algorithmwoes2-300x200High-tech wizards may be pushing medicine into a brave new world where important medical decisions rely on supposedly data-driven findings that also may be rooted in an old malignancy: discrimination against black patients.

A new study published in the New England Journal of Medicine warns that race-based tools and formulas, algorithms aimed to assist doctors in speeding up their diagnosis and treatment in such areas as heart disease, cancer, and kidney and maternity care, improperly steer blacks away from therapies commonly given to whites without sound reasons, the New York Times reported:

“The tools are often digital calculators on web sites of medical organizations or — in the case of assessing kidney function — actually built into the tools commercial labs use to calculate normal values of blood tests. They assess risk and potential outcomes based on formulas derived from population studies and modeling that looked for variables associated with different outcomes. ‘These tests are woven into the fabric of medicine,’ said Dr. David Jones, the paper’s senior author, a Harvard historian who also teaches ethics to medical students. ‘Despite mounting evidence that race is not a reliable proxy for genetic difference, the belief that it is has become embedded, sometimes insidiously, within medical practice,’ he wrote.”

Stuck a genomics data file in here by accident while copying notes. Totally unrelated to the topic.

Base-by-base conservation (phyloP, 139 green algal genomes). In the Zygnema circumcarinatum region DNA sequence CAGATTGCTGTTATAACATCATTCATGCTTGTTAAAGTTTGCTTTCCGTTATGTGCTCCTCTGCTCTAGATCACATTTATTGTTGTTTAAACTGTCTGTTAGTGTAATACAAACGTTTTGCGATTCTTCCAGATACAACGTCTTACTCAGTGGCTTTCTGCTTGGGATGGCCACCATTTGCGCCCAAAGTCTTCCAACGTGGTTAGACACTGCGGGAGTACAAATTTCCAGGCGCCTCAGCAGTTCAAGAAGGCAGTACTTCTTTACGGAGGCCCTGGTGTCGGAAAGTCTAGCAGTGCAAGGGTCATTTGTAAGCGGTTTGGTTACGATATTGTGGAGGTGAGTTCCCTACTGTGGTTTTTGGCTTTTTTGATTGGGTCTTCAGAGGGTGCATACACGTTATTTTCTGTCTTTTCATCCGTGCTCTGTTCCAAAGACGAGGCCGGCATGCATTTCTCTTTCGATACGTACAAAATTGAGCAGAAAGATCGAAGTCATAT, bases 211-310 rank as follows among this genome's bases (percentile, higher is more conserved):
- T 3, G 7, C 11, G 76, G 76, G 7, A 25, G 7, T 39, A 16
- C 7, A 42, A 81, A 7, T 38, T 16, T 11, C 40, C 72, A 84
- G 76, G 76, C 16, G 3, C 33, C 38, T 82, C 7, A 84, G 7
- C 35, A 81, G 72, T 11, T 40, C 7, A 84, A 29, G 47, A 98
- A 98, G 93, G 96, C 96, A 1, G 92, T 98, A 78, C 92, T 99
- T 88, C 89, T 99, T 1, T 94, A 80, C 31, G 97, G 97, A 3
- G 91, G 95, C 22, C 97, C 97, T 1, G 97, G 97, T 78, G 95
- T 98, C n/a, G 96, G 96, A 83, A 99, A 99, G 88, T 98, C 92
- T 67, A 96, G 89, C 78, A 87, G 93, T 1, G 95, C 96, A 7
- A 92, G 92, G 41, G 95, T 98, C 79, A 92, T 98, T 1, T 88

howardnewhospital-300x169Even as the Covid-19 pandemic shows the terrible toll inflicted on African Americans in the District of Columbia by health care disparities, city officials have announced they are advancing with a pricey plan to plug a giant hole in area medical services by helping to fund not one but two new hospitals that will serve impoverished communities of color.

The facilities will be in Wards 1 and 8 and will replace the Howard University Hospital and the United Medical Center (UMC) in Southeast D.C., Mayor Muriel Bowser has proposed.

The City Council in the days ahead will consider her latest $700 million or so plan to try to improve medical services for some of the poorest residents in the city by working with Howard, its medical school — one of the main training institutions for black doctors — George Washington University Hospital and two big health systems, Adventist and Universal Health Systems.

childrensunclogo-300x51Although big hospitals may love to pat themselves on the back and boost their profits and professional standings by claiming to offer “comprehensive” services, children may suffer and die due to the reality versus the hubris of institutions’ excessive initiatives with specialized care.